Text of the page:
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Carbon Reduction in Public Contracts: Key Considerations

21 June 2024
In this article, we discuss the latest Procurement Policy Note (“PPN”) on carbon reduction and examine some key points for Contracting Authorities and suppliers to consider when engaged in public procurements in order to maximise carbon reduction and tackle climate change.


In 2019, the UK Government amended the Climate Change Act 2008, which introduced a target of at least a 100% reduction in the net UK territorial carbon account by 2050. This is otherwise and more widely known as the ‘Net Zero’ target. This is an ambitious target that will require a transformation of of “the UK’s economy over the next three decades [and…] a journey of unprecedented opportunity and change”. This is expected to include how and what Contracting Authorities procure when going out to market, recognising that one “of the ways in which the [UK] Government achieves its goals is to buy goods and services […that] covers a wide range of things, from the purchase of printer paper to” the delivery of multi-billion pound infrastructure and transport projects. Against this backdrop, public spending on procurement (for which the 2020/21 financial year totalled £306 billion) has the ability to prioritise projects that reduce greenhouse gas (“GHG”) emissions and, in turn, support the Net Zero target. Whilst environmental protection and tackling climate change already feature in the delivery of many public contracts, there is a question as to what Contracting Authorities can do to maximise these national priorities.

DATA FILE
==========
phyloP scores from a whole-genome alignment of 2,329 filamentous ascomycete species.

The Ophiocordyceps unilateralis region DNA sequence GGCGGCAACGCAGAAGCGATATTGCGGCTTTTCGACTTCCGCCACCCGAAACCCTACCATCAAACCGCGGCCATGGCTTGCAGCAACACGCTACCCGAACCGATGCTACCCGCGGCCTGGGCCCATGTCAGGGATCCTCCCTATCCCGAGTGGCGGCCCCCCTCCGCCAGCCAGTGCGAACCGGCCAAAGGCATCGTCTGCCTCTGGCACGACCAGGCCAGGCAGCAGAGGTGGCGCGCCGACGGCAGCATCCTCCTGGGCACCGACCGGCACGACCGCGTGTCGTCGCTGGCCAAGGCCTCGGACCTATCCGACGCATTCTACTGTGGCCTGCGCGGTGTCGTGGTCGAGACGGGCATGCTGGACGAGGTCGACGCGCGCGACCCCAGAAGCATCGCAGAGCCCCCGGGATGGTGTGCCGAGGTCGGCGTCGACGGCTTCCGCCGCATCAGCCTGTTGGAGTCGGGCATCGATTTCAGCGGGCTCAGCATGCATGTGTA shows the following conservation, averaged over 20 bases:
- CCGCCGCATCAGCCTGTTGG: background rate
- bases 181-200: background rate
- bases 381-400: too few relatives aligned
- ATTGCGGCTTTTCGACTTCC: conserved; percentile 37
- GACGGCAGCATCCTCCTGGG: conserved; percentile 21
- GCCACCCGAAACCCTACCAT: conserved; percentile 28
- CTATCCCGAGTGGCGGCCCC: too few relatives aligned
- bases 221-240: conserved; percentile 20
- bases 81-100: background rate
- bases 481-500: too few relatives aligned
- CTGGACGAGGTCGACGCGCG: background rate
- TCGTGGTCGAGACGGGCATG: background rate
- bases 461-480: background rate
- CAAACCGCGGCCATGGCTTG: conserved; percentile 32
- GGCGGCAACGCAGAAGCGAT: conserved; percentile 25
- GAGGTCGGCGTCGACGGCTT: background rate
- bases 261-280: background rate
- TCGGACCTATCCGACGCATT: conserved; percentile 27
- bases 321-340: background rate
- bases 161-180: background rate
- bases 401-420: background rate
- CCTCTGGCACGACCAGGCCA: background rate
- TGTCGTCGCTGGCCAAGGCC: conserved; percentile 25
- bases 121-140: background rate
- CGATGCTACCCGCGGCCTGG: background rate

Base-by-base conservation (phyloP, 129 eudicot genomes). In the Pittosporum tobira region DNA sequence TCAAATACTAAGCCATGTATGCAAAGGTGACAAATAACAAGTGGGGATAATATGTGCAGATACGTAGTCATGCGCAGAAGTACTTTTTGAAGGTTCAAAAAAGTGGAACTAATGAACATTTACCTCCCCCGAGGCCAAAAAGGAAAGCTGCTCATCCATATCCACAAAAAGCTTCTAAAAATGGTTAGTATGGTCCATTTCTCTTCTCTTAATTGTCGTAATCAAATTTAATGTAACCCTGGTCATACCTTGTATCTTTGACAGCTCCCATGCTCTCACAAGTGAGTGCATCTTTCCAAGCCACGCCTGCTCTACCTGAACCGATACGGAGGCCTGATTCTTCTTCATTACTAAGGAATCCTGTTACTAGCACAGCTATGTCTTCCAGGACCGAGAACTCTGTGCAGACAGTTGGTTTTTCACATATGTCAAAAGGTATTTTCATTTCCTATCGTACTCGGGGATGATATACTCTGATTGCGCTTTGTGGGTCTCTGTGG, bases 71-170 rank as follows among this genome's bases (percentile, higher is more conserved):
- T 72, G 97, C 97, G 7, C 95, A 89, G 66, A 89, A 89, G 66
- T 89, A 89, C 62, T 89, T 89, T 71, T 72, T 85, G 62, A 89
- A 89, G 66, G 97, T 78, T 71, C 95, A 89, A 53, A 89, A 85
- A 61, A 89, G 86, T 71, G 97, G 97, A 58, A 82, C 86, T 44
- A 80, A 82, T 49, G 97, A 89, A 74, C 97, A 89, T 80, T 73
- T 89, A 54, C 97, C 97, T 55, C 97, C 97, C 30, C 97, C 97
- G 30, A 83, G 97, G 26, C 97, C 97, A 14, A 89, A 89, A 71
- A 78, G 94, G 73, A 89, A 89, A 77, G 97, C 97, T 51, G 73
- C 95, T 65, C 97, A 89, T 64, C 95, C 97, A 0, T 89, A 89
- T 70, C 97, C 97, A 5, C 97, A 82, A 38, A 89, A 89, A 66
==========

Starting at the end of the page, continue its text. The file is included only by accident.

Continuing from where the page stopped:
Existing guidance on carbon reduction and climate change

On 18 March 2024, the Cabinet Office published PPN 01/24 on the Carbon Reduction Contract Schedule (the “Schedule”) which provides a set of standard terms and conditions to support contract specific decarbonisation objectives to be set and delivered. The PPN also provides a framework to monitor and assess suppliers’ decarbonisation performance. This is the first PPN on carbon reduction and climate change since PPN 06/21, which was published nearly three years ago.